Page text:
Dave Bigioni gets into the spirit of things with Foxglove

Despite launching in the early days of the pandemic (or perhaps because of it) Valley of Mother of God Gin has enjoyed three strong years of growth, and has now added some marketing might to help take the brand to a new level.

Dave Bigioni, who became well-known as the marketer behind some of Molson’s brand-building home runs of the past decade (think “Molson Beer Fridge”), has joined the gin brand’s parent company Foxglove Spirits as vice-president of marketing and sales.

“The timing of bringing Dave in to spearhead our marketing and sales team is strategic,” said Malcolm Roberts, co-founder of Foxglove Spirits, who spent nearly 30 years in advertising before launching his the company in 2017. “We want the best in talent on board as we continue expansion across Canada and into export markets.”

After leaving Molson in 2017, Bigioni spent nearly three years helping cannabis company Canopy Growth prepare for  legalization of cannabis. Since leaving Canopy in mid-2020, he has been running his own consulting practice, Brave Strategy Inc., working mostly with startups to help build their brands, visual identities and go-to market strategies, but he eventually realized he missed being part of a team full-time.

“I spent the last year -and-a-half saying ‘What do I want to be and where do I want to be?’ And beverage alcohol was a big part of my career,” he said.

“Is spirits different than beer? Sure,” he said. But there are also similarities in terms of working with groups and businesses needed to help establish the presence and trial that leads to the word-of-mouth that is so essential in spirits marketing.

“I already have a list of people that I’ve worked with, at Molson and Canopy, and I will be knocking on their doors,” he said.

Roberts and his life and business partner Shelly Perry started the business in 2017, and their premium gin made it into Ontario’s LCBO in spring 2020. With sales outpacing expectations, Valley of Mother of God has recently expanded to British Columbia and Alberta.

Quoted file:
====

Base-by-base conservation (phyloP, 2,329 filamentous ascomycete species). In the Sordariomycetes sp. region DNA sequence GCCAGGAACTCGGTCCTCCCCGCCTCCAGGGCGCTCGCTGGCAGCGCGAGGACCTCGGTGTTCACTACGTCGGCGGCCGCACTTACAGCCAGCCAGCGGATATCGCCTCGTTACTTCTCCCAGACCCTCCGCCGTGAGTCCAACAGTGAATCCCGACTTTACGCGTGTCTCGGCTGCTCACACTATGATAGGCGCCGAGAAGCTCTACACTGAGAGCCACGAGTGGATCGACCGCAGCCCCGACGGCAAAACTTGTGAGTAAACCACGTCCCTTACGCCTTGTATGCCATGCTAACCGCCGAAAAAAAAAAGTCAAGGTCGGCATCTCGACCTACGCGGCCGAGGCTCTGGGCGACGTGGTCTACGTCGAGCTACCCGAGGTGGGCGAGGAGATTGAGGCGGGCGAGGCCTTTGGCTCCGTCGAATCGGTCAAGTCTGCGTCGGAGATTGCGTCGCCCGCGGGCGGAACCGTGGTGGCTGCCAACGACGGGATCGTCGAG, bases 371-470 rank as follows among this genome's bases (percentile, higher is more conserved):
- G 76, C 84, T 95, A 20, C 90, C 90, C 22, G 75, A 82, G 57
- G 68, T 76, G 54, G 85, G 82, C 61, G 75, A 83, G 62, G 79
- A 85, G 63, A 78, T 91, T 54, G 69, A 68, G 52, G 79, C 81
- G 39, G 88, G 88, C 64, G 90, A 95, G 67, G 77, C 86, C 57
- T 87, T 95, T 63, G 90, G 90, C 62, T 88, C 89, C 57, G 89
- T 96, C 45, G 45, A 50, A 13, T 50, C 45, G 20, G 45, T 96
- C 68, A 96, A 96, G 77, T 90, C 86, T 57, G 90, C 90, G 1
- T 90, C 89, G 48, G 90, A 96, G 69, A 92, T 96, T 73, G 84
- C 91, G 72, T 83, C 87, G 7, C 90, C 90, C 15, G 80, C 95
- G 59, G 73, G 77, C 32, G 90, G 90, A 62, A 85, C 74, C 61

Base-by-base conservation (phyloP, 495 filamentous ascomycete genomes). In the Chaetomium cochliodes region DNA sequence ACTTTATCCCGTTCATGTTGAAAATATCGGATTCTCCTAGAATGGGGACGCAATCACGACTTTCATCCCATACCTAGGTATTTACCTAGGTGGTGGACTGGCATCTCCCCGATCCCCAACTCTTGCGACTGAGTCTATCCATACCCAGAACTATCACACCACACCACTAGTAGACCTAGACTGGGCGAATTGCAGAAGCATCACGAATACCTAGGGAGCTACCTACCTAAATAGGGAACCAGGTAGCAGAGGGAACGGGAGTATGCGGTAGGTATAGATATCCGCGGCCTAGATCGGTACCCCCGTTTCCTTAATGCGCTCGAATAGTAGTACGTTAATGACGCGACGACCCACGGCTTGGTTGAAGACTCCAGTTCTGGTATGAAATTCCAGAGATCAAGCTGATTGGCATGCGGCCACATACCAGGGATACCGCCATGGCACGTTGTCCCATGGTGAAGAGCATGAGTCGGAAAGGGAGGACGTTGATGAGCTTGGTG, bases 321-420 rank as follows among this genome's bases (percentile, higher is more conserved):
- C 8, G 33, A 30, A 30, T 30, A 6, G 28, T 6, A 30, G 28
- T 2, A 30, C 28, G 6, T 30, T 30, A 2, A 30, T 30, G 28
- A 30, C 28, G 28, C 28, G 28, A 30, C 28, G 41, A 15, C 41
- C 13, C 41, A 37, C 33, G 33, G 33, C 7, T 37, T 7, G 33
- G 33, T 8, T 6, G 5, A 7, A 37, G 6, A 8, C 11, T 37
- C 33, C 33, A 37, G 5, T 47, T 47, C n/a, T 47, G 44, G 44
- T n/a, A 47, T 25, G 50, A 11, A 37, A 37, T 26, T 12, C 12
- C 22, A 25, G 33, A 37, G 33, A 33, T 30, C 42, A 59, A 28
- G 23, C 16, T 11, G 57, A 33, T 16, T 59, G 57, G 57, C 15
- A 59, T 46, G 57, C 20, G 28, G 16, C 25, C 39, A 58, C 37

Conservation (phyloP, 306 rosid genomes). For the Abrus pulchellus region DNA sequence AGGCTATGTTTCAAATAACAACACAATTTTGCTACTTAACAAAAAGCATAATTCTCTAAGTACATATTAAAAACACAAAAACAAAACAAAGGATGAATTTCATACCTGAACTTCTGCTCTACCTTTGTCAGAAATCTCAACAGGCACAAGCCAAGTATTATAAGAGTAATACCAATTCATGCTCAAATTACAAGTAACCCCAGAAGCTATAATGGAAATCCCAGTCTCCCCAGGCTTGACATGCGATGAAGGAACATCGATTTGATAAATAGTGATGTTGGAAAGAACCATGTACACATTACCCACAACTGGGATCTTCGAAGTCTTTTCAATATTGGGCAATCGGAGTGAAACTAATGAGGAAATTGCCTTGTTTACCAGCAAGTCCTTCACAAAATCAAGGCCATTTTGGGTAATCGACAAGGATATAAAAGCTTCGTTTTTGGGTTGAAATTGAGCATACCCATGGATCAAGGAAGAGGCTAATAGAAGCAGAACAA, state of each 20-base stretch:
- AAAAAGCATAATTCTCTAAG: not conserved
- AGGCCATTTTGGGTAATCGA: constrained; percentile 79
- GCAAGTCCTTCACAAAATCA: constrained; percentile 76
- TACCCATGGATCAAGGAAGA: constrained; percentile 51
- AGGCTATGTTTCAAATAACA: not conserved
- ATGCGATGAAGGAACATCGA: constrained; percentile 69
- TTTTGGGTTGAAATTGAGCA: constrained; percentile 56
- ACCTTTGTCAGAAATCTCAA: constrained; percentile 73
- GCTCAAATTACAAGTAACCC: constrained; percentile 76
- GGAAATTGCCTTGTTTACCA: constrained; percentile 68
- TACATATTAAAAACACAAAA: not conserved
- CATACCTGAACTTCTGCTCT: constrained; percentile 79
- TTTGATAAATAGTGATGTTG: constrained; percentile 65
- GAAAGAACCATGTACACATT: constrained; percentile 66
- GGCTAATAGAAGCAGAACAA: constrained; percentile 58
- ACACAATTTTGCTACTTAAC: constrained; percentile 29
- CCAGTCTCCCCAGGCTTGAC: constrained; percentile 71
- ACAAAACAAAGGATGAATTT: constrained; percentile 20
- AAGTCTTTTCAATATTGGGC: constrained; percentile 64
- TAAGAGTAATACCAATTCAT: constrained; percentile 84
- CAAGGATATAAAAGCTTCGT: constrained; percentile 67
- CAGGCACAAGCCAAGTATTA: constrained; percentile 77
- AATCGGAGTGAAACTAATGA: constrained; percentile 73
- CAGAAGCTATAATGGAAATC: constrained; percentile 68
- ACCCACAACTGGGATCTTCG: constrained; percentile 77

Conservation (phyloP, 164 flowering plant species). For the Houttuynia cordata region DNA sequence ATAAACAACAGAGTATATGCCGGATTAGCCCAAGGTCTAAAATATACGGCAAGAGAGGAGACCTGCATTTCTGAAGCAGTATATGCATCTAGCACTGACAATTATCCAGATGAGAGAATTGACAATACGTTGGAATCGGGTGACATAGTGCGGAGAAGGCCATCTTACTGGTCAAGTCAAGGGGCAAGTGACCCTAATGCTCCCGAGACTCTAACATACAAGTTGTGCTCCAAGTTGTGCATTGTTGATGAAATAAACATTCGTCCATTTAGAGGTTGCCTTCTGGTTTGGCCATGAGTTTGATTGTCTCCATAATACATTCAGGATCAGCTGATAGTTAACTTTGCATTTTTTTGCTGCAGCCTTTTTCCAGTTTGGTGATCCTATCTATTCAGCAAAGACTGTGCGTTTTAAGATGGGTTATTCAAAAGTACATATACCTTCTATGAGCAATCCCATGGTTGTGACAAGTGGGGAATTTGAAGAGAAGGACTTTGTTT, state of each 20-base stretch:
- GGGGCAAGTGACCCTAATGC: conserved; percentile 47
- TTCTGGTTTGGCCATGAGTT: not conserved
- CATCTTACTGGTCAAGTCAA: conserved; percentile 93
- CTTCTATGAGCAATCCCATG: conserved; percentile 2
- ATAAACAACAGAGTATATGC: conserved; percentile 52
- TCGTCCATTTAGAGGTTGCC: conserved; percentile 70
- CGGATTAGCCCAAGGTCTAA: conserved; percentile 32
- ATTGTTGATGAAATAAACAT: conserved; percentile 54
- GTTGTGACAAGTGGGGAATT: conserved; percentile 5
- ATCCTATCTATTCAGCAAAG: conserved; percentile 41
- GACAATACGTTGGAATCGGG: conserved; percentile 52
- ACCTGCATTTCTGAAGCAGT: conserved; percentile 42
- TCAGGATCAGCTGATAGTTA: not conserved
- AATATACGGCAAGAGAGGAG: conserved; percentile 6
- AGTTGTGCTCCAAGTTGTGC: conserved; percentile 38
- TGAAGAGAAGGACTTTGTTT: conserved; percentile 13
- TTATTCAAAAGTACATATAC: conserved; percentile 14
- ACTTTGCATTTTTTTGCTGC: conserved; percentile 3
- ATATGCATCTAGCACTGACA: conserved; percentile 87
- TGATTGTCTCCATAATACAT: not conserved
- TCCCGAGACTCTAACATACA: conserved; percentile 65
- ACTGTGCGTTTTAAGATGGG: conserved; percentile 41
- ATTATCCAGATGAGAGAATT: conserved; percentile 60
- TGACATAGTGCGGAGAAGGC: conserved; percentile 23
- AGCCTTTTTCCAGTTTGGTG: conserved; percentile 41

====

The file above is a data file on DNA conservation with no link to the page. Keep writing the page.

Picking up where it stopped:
Bigioni said he tracked the progress of Valley of Mother of God since its launch, and was impressed with how much attention went into the branding—“It’s one of the most thoughtfully put together brands that I’ve ever seen,” he said—as well as the product. He ordered a bottle through his LCBO, and it exceeded his expectations.

Roberts and Perry have enjoyed incredible success, and done so “practically without any advertising,” he pointed out. “You’re talking about a grassroots business that has got here. And I think that’s a testament to the strength of the product.”

But now they are moving into “aggressive growth mode,” said Bigioni. That means understanding the resources and tactics needed to move into different markets and with different products, all while maintaining high standards for both the product and the brand.

“I think the detail in all of that is what’s going to be really at the core of the brand,” he said. “Because when you’re talking about luxury brands, you need to be at the very top.”

Will growth mode mean more advertising in the future? “It will be over time, but that advertising is not going to show up in a TV show,” he said.

Spirits advertising isn’t generally about big splashy ad campaigns, he said. “It is being in the right places at the right time with the right audience. It’s going to exist in the environment that people live in. It’s going to be grounded, and it’s going to be authentic.”

David Brown